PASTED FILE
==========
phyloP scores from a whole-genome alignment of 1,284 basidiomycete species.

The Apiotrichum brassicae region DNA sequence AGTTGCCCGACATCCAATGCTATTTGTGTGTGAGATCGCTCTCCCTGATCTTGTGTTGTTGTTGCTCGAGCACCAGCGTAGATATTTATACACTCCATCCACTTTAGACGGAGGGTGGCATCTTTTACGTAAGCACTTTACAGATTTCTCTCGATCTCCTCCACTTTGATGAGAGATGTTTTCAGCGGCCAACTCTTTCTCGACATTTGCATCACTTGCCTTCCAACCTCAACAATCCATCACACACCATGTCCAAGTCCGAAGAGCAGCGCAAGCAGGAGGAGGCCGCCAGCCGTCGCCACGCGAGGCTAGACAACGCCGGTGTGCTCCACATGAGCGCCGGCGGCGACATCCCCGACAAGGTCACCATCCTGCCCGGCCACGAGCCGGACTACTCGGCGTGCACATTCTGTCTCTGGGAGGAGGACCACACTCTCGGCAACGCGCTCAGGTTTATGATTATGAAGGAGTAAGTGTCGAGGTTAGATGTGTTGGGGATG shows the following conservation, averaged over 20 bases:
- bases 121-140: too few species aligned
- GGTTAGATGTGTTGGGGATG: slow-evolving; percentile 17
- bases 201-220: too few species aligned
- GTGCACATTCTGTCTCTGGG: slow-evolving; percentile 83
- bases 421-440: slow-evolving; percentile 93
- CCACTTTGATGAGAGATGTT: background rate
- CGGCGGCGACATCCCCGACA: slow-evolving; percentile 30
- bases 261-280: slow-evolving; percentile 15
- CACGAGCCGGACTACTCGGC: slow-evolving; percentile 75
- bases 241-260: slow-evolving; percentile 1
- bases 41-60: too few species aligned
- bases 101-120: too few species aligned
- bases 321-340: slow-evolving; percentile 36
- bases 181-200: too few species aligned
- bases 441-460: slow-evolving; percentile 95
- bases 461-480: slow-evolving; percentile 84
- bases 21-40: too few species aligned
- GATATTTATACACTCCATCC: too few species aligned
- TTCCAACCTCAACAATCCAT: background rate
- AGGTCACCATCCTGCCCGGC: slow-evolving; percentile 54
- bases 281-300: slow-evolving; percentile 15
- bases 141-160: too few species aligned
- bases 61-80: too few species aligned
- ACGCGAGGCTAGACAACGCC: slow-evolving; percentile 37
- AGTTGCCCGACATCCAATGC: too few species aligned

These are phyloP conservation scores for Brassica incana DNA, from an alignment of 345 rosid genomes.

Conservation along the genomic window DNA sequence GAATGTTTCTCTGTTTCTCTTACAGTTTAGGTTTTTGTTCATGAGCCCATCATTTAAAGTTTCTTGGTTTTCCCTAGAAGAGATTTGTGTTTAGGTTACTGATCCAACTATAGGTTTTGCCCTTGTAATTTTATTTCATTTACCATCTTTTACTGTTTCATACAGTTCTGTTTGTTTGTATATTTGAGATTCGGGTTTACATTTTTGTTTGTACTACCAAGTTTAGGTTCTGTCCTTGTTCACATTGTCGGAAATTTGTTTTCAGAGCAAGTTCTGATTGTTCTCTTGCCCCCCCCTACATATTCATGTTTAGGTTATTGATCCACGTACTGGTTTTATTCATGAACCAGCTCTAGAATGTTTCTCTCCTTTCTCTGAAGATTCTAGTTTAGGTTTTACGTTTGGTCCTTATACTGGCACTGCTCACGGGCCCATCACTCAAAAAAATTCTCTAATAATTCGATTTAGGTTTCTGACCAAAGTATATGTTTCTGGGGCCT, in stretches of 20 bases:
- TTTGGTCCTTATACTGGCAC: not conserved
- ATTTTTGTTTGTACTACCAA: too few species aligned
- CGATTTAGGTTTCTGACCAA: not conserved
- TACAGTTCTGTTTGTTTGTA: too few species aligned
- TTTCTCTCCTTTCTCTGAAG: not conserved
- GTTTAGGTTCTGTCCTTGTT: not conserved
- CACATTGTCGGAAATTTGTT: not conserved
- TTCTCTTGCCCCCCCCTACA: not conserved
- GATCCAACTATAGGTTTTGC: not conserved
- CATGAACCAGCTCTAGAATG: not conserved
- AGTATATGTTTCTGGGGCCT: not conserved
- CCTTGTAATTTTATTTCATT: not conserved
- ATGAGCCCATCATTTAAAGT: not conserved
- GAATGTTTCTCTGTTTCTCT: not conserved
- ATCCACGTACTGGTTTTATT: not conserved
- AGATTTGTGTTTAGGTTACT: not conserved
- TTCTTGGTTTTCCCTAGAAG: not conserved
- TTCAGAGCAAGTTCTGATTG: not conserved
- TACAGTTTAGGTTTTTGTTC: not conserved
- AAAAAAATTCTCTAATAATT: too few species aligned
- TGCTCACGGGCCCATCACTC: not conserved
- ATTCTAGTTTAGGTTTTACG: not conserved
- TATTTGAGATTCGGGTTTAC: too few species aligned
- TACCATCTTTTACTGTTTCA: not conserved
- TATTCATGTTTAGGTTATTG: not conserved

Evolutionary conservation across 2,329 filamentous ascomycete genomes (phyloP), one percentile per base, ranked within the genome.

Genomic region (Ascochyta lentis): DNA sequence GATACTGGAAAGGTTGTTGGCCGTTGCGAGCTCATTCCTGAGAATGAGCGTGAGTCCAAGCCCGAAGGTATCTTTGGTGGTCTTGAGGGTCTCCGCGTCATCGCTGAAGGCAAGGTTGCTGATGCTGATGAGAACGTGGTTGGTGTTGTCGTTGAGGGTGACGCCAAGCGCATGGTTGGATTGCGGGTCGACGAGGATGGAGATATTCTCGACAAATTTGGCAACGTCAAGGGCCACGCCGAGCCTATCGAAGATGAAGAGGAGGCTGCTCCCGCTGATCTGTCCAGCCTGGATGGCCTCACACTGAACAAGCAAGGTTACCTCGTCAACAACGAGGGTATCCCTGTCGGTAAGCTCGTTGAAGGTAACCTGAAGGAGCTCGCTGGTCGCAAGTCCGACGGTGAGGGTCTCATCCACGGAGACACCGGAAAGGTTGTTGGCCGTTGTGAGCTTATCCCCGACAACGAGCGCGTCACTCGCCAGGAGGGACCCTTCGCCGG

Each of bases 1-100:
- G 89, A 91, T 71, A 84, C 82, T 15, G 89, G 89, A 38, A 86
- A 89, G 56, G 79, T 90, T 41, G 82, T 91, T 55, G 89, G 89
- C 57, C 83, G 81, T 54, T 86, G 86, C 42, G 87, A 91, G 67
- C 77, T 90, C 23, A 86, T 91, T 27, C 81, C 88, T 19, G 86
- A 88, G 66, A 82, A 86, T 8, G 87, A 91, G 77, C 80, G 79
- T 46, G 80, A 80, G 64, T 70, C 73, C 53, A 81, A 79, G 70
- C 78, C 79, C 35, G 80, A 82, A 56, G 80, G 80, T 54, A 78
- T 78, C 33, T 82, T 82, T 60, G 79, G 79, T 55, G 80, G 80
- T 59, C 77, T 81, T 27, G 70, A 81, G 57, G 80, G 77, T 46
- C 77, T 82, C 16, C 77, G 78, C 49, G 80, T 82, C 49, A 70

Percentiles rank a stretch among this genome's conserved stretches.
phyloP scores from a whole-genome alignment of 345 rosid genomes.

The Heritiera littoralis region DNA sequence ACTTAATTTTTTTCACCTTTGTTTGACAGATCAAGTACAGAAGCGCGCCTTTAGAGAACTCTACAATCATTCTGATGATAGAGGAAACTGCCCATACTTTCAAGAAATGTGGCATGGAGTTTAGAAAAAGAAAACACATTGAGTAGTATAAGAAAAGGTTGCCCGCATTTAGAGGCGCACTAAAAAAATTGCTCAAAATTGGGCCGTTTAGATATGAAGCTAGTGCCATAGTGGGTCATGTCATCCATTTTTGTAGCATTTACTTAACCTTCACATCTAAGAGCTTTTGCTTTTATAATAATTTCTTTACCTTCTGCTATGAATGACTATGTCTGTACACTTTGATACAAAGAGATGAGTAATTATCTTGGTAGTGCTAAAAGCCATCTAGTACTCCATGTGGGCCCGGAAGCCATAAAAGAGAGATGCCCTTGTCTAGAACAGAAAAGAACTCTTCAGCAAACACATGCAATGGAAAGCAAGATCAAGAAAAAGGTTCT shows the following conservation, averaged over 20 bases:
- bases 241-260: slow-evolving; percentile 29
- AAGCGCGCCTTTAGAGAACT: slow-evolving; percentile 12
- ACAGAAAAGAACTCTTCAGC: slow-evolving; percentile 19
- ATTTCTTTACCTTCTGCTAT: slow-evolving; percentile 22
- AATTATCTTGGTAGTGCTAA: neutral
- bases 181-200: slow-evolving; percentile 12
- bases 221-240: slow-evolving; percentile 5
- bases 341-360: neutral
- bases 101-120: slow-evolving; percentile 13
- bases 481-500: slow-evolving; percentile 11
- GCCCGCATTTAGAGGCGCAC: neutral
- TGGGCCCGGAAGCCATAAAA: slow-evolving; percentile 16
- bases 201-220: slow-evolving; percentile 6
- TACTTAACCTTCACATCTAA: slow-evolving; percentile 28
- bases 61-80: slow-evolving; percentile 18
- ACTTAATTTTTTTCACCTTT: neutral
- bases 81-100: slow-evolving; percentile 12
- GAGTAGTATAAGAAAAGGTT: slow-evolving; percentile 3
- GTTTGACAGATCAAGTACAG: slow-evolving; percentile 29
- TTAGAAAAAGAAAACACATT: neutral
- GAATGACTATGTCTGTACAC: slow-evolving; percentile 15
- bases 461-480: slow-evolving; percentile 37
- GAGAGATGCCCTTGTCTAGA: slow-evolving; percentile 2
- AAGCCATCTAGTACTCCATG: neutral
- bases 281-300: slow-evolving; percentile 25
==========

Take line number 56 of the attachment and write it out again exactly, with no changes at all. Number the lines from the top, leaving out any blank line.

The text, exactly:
Genomic region (Ascochyta lentis): DNA sequence GATACTGGAAAGGTTGTTGGCCGTTGCGAGCTCATTCCTGAGAATGAGCGTGAGTCCAAGCCCGAAGGTATCTTTGGTGGTCTTGAGGGTCTCCGCGTCATCGCTGAAGGCAAGGTTGCTGATGCTGATGAGAACGTGGTTGGTGTTGTCGTTGAGGGTGACGCCAAGCGCATGGTTGGATTGCGGGTCGACGAGGATGGAGATATTCTCGACAAATTTGGCAACGTCAAGGGCCACGCCGAGCCTATCGAAGATGAAGAGGAGGCTGCTCCCGCTGATCTGTCCAGCCTGGATGGCCTCACACTGAACAAGCAAGGTTACCTCGTCAACAACGAGGGTATCCCTGTCGGTAAGCTCGTTGAAGGTAACCTGAAGGAGCTCGCTGGTCGCAAGTCCGACGGTGAGGGTCTCATCCACGGAGACACCGGAAAGGTTGTTGGCCGTTGTGAGCTTATCCCCGACAACGAGCGCGTCACTCGCCAGGAGGGACCCTTCGCCGG